Since its launch in 2017, Substack has quickly drawn attention from the media industry for its potential to launch a new business model for writers.
The platform’s simplest promise — making it easy to set up a subscription and collect payment from readers — has writers’ attention. Is this is the new place we have to be to make money writing?
How writers earn money through Substack
Substack is an email list platform for writers. It helps you do everything other platforms do — accept subscribers, send emails, see analytics, manage an email list — plus, it facilitates a paid subscription model.
It’s one of the easiest business ventures to set up technically: Create an account and a publication with Substack in about five minutes, import your email list if you have one and set up or connect a Stripe account to receive payments.
Readers subscribe monthly or annually, and most publications offer a discount for the annual subscription. Substack also recommends publishing some free editions to let readers test the waters before paying.
A $5-per-month and $50-per-year price level is common. But Bill Bishop’s “Sinocism,” the platform’s first official newsletter, according to Nieman Lab, charges $15 per month and $168 per year. Others charge $60 or $100 per year, so you can land on a price point that works for you and your audience.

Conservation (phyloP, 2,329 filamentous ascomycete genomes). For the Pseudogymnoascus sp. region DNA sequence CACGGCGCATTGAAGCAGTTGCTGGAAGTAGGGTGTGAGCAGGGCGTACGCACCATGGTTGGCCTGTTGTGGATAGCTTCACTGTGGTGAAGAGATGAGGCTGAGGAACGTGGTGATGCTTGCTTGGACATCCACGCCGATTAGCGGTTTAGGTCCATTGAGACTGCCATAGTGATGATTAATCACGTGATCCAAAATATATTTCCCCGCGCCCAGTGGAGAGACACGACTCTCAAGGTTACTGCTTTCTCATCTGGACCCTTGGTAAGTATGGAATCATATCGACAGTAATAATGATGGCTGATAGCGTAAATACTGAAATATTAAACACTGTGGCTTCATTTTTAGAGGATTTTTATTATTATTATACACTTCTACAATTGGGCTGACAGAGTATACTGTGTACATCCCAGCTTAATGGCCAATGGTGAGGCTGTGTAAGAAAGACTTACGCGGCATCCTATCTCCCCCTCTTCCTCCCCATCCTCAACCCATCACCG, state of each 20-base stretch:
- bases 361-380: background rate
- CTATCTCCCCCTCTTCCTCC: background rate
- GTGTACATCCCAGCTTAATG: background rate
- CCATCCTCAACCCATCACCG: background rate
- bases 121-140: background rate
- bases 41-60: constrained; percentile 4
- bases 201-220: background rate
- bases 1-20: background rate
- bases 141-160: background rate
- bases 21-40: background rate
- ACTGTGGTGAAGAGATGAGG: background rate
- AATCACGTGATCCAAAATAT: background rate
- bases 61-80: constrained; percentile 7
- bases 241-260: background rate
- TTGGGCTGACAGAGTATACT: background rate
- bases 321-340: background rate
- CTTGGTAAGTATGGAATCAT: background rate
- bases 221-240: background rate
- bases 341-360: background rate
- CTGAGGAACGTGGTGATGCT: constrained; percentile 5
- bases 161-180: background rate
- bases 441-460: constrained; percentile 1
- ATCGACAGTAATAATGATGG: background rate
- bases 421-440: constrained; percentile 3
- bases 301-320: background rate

If your publication is free, you can use Substack for free. If you charge for a paid subscription, Substack keeps 10 percent of the subscription proceeds plus about 3 percent in processing fees.
Who is Substack for?
Anyone can start a publication on Substack; sign up is free, and you don’t have to meet any requirements.
Early adopters and currently popular newsletters are largely about tech, politics and popular culture, written by journalists in those beats as a side hustle or a career change after leaving a media company.
You don’t need a huge subscriber base to make a paid newsletter worth it — 200 subscribers paying $5 a month means $1,000 (about $870 after fees) each month for writing one to four newsletters per week. Plus, the volume of work doesn’t increase as revenue increases.
However, building that base of paid subscribers can be significantly harder than building one for a free subscription.